Way of the Stick (Mangangali)
The most widespread martial art of Bukana is Kali which utilizes many weapons. In fact, its masters teach that any item or body part can become a weapon with proper training. Sticks, clubs, and staves are often used as they are readily available and can be improvised from everyday objects. Your ability to focus your ki through weapons is unparalleled even by other monks.
Warriors that have sworn binding oaths become the holy warriors known as paladins. These champions are utterly devoted to their divine missions. Duty, honor, and debt are all fundamental virtues of the Bukanese peoples. It is no surprise that many choose to dedicate themselves to a righteous path.
Oath of Paradise (Manlalaban)
Bukana is a paradise. Its beauty and wonder fills you with both joy and power. However, many foreign threats face this magnificent land. You have sworn to protect the archipelago and the independence of its people. You don’t necessarily hate outsiders or even their ways, but you will die to prevent them from compromising the diversity and freedom of Bukana. Paladins that have taken this oath can be found hunting down dangerous introduced beasts and thwarting foreign agents’ plots to conquer the islands.
Oath of Rebirth (Tagapagpalaya)
A common throughline of Bukanese morality is that each person is capable of forging their own destiny. While dedication to one’s people, home, gods, and spirits are important, never should it truly dictate a person’s path in life. The Oath of Rebirth is the penultimate expression of this belief. The vows taken by these paladins prohibit letting another control any other and guarantee that as you have the freedom to live on your own terms, so should that freedom be protected for others. Many folks that have been marginalized or oppressed seek this path, as do those who have made poor choices and now seek to make amends. The otherworldly power that they focus maintains free movement and inspires others around you.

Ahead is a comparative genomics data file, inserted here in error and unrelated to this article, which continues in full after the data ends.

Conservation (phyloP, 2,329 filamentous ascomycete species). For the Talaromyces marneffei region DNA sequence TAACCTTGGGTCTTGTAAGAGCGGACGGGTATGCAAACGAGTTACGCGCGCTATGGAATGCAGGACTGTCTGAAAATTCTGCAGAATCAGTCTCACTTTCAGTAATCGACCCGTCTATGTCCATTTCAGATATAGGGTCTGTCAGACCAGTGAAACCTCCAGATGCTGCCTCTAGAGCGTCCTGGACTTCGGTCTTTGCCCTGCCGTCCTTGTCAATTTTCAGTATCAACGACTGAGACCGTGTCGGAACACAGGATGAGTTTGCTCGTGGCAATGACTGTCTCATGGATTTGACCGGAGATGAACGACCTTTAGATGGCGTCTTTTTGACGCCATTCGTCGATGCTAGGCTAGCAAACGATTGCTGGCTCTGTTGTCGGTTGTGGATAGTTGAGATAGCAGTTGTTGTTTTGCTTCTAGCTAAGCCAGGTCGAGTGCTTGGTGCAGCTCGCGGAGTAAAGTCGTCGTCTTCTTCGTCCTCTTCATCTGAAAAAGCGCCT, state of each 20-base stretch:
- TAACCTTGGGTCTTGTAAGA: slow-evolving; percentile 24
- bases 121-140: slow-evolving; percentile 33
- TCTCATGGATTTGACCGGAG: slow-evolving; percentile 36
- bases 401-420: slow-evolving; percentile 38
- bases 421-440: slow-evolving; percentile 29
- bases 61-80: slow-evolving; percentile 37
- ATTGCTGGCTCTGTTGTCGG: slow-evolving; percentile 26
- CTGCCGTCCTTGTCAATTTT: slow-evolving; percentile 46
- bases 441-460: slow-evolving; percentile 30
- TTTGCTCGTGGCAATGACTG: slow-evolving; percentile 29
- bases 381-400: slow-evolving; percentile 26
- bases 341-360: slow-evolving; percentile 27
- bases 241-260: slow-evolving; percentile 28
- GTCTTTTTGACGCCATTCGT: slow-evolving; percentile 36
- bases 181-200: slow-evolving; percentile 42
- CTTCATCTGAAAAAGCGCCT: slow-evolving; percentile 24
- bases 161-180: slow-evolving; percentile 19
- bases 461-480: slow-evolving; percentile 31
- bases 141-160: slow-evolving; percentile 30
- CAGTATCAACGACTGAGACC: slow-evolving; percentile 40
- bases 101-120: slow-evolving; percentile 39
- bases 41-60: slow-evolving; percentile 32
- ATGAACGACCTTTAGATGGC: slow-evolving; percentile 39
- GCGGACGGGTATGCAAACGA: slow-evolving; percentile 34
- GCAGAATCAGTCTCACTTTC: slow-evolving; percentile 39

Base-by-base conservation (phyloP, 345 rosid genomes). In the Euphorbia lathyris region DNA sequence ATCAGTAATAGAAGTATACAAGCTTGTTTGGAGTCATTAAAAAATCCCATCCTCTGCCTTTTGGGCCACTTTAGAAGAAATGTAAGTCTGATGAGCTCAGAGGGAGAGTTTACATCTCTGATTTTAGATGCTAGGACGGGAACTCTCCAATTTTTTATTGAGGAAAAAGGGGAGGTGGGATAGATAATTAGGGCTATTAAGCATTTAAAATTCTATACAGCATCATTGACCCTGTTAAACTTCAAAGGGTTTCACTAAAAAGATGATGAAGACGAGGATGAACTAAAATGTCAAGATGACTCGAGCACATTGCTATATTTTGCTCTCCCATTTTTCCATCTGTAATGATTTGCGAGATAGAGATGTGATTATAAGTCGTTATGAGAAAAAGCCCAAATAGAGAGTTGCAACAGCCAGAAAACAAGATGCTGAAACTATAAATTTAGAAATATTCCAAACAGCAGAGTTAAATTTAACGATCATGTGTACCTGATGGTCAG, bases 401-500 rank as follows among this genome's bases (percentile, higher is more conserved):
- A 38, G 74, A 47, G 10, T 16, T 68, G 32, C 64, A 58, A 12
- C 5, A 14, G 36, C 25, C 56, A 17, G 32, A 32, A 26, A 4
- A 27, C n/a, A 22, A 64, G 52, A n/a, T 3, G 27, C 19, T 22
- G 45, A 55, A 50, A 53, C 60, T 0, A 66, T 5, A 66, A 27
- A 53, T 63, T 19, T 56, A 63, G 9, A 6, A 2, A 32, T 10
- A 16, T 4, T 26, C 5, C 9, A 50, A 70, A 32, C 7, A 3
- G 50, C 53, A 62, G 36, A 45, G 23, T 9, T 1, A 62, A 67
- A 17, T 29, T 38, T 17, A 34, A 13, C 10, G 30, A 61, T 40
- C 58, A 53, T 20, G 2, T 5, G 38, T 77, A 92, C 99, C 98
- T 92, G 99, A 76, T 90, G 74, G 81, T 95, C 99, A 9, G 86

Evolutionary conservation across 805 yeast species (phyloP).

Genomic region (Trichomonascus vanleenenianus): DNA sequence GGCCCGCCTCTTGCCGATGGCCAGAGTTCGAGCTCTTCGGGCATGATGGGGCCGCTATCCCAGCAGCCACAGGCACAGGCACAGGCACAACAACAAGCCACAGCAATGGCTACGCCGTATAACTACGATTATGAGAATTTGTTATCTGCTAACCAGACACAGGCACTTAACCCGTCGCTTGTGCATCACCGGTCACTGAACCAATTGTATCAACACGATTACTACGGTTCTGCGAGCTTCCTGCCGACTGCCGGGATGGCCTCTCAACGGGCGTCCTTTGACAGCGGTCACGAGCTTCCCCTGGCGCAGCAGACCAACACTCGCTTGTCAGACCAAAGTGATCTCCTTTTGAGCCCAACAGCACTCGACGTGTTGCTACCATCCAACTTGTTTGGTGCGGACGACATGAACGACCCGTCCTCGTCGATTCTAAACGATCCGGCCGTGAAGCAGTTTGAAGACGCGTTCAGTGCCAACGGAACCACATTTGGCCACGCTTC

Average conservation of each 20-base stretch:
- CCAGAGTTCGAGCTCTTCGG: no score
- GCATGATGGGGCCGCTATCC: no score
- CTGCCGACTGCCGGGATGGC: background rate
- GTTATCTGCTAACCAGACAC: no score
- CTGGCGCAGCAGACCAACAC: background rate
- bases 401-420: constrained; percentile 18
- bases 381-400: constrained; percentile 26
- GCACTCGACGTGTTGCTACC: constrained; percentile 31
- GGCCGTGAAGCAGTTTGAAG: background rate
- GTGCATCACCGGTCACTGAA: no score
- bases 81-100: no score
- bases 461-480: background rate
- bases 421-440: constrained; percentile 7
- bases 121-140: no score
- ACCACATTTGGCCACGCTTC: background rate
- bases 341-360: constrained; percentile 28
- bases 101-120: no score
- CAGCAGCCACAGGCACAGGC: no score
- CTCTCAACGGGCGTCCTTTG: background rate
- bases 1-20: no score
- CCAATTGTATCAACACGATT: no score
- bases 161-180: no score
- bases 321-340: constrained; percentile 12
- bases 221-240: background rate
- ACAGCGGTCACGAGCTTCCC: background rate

Oath of Revenge (Paghiganti)
A popular oath amongst headhunting tribes and dwarves alike. The Oath of Revenge is an angry, dangerous path. A devotee to vengeance must not allow anyone or anything to stand in the way of claiming their rightful due. This is a particularly arduous mission for those of good heart, for rarely will they reach its end with their morality unblemished. Their seething focus allows them to locate the hated foe and their unrelenting anger is channeled into devastating strikes.
Warriors who make their homes outside “civilization” are known as rangers. Through the wilderness, these masters of both flora and fauna make their livelihoods. They are peerless in tracking, hunting, trapping, fishing, foraging, and countless other endeavors. Rangers possess a broader skill set than virtually any other of the martial professions.
Ghost Archer (Mamamana)
The most ancient people of Bukana possess the knowledge necessary to hunt using empowered ranged weapons. The ghost archer is able to temporarily bind minor spirits when forging or firing arrows. The process imbues each of the projectiles with supernatural abilities for a short period of time. Ghost archers often serve as protectors of the most remote wilds and those that make such places their home. It is they who are often called upon to guard against the marauding dead and angry engkanto as their bolts can strike even incorporeal menaces.
Bukana and the Sea of Skulls is a wild, untamed region. Despite its bustling cosmopolitan urban centers, much of the surrounding territory is uncharted and dangerous in the extreme. So it is that pathfinders are in much demand here. Explorers, guides, navigators, and treasure hunters all walk the trail of the pathfinder. These intrepid rangers are absolutely fearless and some of the most highly skilled wilderness adventurers known.
The wilds of Bukana are exceptionally dangerous; none understand this more than wardens. These rangers travel the many roads and seaways in order to protect those under their care. Some wardens are self-appointed guardians of the wild, while others operate in the employ of communities, temples, or trade guilds. They roam the wilderness between settlements looking for signs of trouble and dealing with it. Many operate as bounty hunters tracking down their quarry and bringing them in for justice… or at least for the coins.